Amgen's (AMGN) - Get Report new cholesterol drug Repatha reduced the risk of heart attacks, strokes and other heart-related health problems by 15% compared to a placebo, according to results from a highly anticipated, 27,000-patient clinical trial reported Friday.
Investors were expecting Repatha to show a cardiovascular risk reduction of 20-22%, so the drug's true performance in a population of higher-risk patients is a disappointment from the market's perspective.
Amgen shares fell 6% to $168.58 in Friday trading.
Sean Harper, Amgen's head of research and development, pushed back against anticipated negative investor reaction.
In an interview Thursday, Harper pointed to additional evidence from the study -- adjusted for what he calls a "treatment lag" -- showing Repatha reduced the risk of heart attack and stroke by 33%.
"There is no legitimate criticism you can make about the efficacy outcome, though you do have to be able to interpret the data," Harper said.
The Amgen study, known a FOURIER, did demonstrate a statistically significant cardiovascular benefit for patients treated with Repatha, part of a new class of injected cholesterol lowering drugs known as PCSK9 inhibitors.
But is the cost of Repatha -- more than $14,000 per year before discounts -- justified by the magnitude of the drug's benefit to patients, measured by a lower risk of heart-related death and illness like heart attacks, strokes and angina?
Until today, insurance companies had said no. An estimated 75% of prescriptions written for Repatha are rejected. Sales of the drug, touted as a potential blockbuster when approved in 2015, totalled just $141 million last year, of which $101 million were recorded in the U.S.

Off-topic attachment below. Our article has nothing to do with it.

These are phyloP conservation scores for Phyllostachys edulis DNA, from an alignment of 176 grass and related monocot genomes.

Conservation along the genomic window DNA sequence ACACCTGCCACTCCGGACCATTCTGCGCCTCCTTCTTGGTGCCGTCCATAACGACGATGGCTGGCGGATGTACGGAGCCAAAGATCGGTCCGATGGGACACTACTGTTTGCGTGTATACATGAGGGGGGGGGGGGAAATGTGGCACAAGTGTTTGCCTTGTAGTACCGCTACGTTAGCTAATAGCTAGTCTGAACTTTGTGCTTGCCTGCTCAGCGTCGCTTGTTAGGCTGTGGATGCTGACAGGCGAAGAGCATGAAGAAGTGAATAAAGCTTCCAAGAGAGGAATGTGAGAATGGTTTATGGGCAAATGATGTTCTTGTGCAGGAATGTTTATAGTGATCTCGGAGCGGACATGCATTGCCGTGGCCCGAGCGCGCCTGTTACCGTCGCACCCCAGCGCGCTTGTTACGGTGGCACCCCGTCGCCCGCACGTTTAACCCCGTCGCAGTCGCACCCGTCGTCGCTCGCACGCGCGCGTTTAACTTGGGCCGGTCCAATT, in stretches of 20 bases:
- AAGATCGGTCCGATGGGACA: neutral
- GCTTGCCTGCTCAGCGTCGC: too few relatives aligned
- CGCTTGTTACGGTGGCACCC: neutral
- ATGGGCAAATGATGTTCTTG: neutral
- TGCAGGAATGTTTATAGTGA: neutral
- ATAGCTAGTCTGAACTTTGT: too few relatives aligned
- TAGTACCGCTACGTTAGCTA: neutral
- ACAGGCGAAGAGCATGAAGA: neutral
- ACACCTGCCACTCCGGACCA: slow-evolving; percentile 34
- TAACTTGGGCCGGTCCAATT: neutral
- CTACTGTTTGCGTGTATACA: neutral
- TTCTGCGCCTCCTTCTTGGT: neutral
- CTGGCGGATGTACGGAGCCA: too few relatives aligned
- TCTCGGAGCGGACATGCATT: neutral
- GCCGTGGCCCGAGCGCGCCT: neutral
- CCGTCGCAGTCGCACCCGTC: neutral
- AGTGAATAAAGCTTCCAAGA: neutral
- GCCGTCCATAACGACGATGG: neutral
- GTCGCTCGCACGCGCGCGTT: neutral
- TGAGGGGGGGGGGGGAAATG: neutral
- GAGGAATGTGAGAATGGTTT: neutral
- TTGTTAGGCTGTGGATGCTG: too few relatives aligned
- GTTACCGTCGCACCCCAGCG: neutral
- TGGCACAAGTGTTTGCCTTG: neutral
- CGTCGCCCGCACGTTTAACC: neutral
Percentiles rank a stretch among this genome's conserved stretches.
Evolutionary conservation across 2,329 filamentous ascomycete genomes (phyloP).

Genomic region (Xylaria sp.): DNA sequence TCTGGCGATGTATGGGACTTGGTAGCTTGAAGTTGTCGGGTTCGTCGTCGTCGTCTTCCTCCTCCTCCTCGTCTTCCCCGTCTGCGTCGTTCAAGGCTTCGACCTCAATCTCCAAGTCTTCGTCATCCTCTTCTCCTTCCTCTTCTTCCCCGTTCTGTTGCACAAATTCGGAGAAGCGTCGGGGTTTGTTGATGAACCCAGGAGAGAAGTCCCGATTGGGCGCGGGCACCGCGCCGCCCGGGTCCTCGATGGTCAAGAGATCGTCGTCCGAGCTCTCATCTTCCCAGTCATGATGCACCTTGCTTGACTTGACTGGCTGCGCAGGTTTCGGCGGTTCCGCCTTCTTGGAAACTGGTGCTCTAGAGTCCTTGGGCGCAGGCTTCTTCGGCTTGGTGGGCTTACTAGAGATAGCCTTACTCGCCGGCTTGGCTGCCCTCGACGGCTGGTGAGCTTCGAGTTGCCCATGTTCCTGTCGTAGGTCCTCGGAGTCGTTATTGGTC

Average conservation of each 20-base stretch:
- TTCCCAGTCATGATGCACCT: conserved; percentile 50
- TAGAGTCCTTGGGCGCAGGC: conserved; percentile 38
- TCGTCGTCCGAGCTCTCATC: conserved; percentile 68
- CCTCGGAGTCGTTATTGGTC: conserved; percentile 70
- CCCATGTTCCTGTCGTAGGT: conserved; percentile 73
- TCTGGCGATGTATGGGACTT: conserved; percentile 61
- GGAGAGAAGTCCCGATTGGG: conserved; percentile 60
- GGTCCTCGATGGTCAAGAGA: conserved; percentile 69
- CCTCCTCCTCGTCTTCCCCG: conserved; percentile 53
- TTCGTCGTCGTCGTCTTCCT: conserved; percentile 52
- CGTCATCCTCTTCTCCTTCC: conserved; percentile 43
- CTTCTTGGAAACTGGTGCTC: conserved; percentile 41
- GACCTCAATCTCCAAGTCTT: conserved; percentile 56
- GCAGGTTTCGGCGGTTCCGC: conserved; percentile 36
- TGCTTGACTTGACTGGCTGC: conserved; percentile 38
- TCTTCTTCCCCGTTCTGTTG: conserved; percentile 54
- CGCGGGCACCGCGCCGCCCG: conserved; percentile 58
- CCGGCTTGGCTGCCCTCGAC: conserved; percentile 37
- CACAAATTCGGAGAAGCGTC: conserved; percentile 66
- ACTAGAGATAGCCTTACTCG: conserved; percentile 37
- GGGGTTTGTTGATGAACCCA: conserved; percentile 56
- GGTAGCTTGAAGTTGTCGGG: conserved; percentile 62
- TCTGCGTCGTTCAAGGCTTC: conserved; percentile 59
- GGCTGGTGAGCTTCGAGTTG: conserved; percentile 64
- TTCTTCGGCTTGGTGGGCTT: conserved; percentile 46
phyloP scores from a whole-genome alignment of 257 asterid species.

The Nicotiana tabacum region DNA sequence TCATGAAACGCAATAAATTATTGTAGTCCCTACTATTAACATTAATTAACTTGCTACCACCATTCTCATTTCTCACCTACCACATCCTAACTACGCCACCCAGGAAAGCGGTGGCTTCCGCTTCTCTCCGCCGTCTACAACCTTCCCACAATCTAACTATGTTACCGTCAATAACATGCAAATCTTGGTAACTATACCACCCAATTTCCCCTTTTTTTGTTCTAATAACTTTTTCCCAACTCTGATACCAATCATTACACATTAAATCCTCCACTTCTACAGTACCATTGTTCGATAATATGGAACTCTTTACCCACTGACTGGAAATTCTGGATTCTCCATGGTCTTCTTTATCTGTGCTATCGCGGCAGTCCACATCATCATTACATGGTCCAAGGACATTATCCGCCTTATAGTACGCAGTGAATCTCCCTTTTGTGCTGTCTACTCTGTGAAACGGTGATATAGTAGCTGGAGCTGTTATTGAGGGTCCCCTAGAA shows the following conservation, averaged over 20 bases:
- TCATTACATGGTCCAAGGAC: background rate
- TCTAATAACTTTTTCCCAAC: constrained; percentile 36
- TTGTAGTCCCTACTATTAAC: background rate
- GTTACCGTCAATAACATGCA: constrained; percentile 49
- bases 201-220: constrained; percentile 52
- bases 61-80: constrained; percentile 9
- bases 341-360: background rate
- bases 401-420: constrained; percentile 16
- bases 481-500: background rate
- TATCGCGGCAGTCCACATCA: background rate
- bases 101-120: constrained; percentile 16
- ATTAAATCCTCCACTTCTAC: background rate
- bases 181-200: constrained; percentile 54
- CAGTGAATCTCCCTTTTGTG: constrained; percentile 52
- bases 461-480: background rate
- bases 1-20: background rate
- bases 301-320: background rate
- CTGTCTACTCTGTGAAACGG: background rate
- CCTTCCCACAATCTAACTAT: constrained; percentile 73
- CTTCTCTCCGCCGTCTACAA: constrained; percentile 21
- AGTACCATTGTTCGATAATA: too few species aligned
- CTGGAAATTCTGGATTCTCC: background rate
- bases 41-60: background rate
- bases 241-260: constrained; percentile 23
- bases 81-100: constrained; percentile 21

By 2021, Repatha sales are expected to reach $3.9 billion, according to the consensus estimate compiled by FactSet.
Amgen set up the FOURIER study to deliver the clinical evidence needed to remove the insurance reimbursement barriers and accelerate Repatha sales. The company believes the study results meet that goal.
"The prices that are actually being paid by payers in the U.S. marketplace today, after the rather large rebating that goes on, are right in the middle of the value range for a product like this. It is a very good story in that regard," said Amgen's Harper.
Some independent observers disagree with Amgen, and insurance companies have yet to weigh in.
"These Repatha results are disappointing," said Dr. Ethan Weiss, a cardiologist and associate professor of medicine at the Cardiovascular Research Institute, University of California San Francisco.
"A 15% relative reduction in risk for the primary endpoint is much lower than predicted based on prior trials. The top line here is that for this population, it is going to be hard to justify the cost of these [PCSK9] medicines for the magnitude of the risk reduction, Weiss added.
"Insurance companies are going to act like insurance companies, which in this case, probably means they'll want to see risk reductions of 20% minimum, maybe more like 25%," said Salim Syed, biotech analyst at Mizuho Securities. Syed spoke to me before the Repatha FOURIER results were reported.
Amgen's FOURIER study enrolled 27,564 patients with a prior medical history of heart attack, stroke or other coronary artery disease. All the patients were taking cholesterol-lowering statins, most at high doses. The patients were randomized to receive injections of Repatha every two weeks or once monthly, or a matching placebo injection.